Friday, March 2, 2012

Puppy: Breeder vs. Rescue

Kibeth is scaring me.  She's more playful again with the Previcox, her helicopter tail is back in action; but honestly, she's just slowing down more and more on our walks.  The bloodwork to ensure she's tolerating the Previcox OK came back just fine, so that's a relief.  JoJo also can't seem to keep weight on -- I'm worried it's her kidneys.  Time to think about something happy...

All 3 of my dogs are rescues.  The only animal in my whole life that hasn't been a rescue is our first dog my parents got me when I was 4-years-old.  Sami was a wire-haired fox terrier who was a puppy at a pet store.  I believe very firmly in rescuing, and adamantly oppose backyard breeders, puppy mills, and mass-production of puppies in general.

However, there are tasks for which the risks of using a rescue puppy are a serious consideration.  You don't know what the puppy's first weeks have been like, and they're so impressionable it makes a big difference.  Knowing the puppy has grown up in a wonderful environment its first 8-10 weeks makes for a much more likely candidate for a super performance and/or service dog.  This is what I need my next dog to be.

Dolce could be GREAT.  If he didn't have reactivity and could be confident in new situations, I absolutely believe that with an experienced handler, he could go REALLY far very quickly in any dog sport.  Except maybe frisbee... he has absolutely no desire to even learn to like them.  Completely pointless.  Anyway, since he had a rotten upbringing, we're being held back by his behavioral challenges.  I don't want to go through this again with my next dog, and I desperately want the experience of raising a well-adjusted puppy.  I have many thoughts/theories/ideas how to do it, and I can't wait to try them out.  Not to mention, who doesn't love puppies?

Enter Contact Point Border Collies, a southern California border collie breeder extraordinaire.  I've decided to get my next dog from one of their litters.  Hopefully, out of Bluff or one of her descendants -- I have my heart set on a blue or tri-colored merle.  I'm willing to wait for that special puppy.  If I'm really capable of that, I don't know, I may just be overcome with puppy cuteness when the time is right whether there's a merle or not.

I can't have more than 3 dogs, so it'll be a while, but I like to cope with something scary (Kibeth and JoJo in their senior years) by thinking about the future (border collie puppy -- who doesn't like to think/plan for a puppy!?).  Their pups are about $1,500 and I've already worked out it'll cost about $2,000 to go through all the basic classes.  Twice with the puppy while it's growing up (that way, the timing should be perfect as it grows to progress to the next class).  That means I need to have about $5,000 saved for this puppy (adoption fee, veterinary needs, training) before I get it.  I'm already starting a little stash. :P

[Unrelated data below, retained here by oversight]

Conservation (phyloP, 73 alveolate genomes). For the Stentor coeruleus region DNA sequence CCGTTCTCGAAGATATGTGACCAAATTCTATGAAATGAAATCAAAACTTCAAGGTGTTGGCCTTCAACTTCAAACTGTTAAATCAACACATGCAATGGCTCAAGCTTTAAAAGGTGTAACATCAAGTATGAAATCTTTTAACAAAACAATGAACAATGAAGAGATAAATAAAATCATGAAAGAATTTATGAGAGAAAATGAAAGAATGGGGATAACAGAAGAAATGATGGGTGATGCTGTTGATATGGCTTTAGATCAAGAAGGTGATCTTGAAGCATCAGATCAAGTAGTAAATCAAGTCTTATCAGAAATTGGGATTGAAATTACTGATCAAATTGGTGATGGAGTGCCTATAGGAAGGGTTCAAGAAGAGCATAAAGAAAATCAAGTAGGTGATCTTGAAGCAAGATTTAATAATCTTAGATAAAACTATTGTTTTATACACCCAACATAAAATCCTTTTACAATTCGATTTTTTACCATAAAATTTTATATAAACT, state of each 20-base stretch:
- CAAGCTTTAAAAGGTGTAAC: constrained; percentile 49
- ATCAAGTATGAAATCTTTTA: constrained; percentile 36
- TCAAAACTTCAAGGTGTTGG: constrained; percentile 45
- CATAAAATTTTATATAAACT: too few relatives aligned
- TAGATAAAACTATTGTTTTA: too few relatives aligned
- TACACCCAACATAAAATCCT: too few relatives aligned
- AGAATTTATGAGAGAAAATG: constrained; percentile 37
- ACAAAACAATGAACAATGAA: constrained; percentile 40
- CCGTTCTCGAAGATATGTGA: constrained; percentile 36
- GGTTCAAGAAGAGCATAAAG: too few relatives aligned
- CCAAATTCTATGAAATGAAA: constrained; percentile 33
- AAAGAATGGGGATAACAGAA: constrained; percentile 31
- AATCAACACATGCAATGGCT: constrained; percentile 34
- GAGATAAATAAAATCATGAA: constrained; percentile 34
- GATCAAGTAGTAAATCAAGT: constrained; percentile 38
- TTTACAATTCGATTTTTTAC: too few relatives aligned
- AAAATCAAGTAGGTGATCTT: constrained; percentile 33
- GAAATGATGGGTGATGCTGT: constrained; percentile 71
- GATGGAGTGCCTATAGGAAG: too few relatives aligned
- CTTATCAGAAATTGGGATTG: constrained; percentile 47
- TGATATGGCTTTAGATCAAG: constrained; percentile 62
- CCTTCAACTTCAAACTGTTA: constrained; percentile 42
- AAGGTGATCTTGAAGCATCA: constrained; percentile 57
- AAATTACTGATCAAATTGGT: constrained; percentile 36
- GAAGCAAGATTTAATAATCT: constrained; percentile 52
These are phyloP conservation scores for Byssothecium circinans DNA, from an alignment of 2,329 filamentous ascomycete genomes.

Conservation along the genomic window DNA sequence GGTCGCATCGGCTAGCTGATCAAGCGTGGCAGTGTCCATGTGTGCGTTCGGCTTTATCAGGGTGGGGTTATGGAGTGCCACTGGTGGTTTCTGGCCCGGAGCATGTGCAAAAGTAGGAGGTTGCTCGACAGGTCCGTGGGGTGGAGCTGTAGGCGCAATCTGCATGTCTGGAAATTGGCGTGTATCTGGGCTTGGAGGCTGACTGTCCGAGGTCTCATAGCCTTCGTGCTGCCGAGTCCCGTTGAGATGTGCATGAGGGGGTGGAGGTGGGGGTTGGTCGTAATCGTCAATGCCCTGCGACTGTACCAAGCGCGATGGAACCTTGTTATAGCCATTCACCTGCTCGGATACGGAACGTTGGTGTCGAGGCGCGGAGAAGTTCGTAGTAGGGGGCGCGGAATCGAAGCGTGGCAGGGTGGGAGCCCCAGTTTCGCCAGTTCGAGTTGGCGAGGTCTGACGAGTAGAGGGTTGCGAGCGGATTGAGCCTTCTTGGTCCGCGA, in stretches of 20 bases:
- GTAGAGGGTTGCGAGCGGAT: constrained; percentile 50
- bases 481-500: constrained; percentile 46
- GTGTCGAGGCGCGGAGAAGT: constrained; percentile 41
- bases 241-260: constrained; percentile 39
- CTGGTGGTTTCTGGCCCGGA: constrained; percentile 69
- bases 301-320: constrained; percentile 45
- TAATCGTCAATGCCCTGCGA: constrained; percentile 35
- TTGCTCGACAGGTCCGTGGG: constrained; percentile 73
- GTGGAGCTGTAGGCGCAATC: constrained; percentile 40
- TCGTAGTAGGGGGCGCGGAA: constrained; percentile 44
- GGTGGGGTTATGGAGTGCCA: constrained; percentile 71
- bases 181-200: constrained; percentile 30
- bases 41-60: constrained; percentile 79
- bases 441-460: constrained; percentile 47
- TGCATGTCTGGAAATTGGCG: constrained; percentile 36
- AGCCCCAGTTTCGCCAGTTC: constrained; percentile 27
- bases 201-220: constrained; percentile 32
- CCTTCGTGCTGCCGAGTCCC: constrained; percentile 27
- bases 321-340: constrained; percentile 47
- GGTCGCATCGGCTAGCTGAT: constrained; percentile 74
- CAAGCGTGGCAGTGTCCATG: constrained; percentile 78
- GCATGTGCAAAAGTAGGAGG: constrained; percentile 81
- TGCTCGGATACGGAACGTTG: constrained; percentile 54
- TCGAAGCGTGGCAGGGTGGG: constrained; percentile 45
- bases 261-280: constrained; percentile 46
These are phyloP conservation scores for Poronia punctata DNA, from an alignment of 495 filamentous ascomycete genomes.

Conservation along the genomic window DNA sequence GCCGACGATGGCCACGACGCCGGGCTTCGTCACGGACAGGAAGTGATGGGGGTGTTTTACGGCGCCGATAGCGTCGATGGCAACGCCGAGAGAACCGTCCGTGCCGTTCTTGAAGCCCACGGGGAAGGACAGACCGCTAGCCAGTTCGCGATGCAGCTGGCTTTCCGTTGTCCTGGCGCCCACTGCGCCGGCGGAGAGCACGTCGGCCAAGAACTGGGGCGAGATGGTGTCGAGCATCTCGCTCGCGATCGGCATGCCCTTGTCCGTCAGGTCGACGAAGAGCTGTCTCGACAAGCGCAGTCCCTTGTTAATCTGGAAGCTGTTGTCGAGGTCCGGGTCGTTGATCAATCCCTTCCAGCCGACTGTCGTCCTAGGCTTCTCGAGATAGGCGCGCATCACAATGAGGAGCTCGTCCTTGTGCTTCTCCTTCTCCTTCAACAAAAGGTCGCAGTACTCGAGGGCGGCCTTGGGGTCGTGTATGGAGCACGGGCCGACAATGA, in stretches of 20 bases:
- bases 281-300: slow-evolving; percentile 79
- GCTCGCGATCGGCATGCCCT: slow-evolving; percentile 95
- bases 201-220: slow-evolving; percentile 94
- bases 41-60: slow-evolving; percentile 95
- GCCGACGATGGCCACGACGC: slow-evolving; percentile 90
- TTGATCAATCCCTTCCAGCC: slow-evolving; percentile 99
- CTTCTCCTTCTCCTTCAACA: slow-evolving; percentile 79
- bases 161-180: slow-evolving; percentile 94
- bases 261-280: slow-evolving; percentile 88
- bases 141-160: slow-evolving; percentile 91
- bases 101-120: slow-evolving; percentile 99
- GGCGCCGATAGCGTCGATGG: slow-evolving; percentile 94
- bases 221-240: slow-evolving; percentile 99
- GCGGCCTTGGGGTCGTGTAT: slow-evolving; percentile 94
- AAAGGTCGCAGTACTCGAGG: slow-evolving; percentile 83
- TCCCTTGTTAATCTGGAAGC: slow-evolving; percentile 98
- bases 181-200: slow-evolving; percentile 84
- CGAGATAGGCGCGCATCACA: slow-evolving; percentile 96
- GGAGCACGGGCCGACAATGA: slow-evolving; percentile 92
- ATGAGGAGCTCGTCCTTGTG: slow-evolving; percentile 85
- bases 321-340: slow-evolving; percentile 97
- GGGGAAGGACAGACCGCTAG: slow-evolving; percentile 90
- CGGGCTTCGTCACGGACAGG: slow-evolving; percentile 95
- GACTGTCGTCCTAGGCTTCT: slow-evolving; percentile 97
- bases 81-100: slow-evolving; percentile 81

What prompted the switch from greyhounds to border collies?  Answer:  Dolce.  He's so much more "me" than the greyhounds.  Don't get me wrong, my girls are PERFECT dogs.  Everyone compliments me all the time, and I love them for so many reasons I can't possibly list them all, nor does English have a suitable vocabulary for such things.  However, I love his zest to train, interact, snuggle, and just "do."  He's so much more oriented toward me, and his unfailing energy is so much fun!  Of course, in typical me fashion, I've been reading like crazy.  I enjoy this dog stuff so much!  It's like I'm a little kid again, except instead of memorizing every book about horses, I'm learning dogs. :)

Meet Bluff, exactly what I want
my border collie to look like...


  1. Tasha, I am SO GLAD you did not put Kibeth on Rimadyl-don't ever go near the stuff. Speaking of dog books, have you read Inside Of A Dog: What Dogs See, Smell and Know by Alexandra Horowitz? She is a professor of animal behavior, comparative cognition and psychology. It is excellent and very readable, not science-speak. I highly recommend it.

  2. Oh, really? Why is Rimadyl so bad? That hasn't come up yet, thank goodness, but why are you so opposed? I'm completely clueless...


  3. Some dogs have had severe and sudden onset of side effects and somne have died as a result. What is the most disturbing is that many vets are totally unaware of the possibility of these side effects and do not adequately warn their clients. Which was the case for me but fortunately my dog did fine on the drug. Most of the severe side effects happen in dogs 8 years of age or older. Go to The site under animal veterinary info has a lot of good info on NSAIDS and what to know about them. If you can't find the info or the Senior Dog link doesn't work, let me know. I would love to have a long conversation with you about all things dog sometime when you return from your honeymoon and are settled.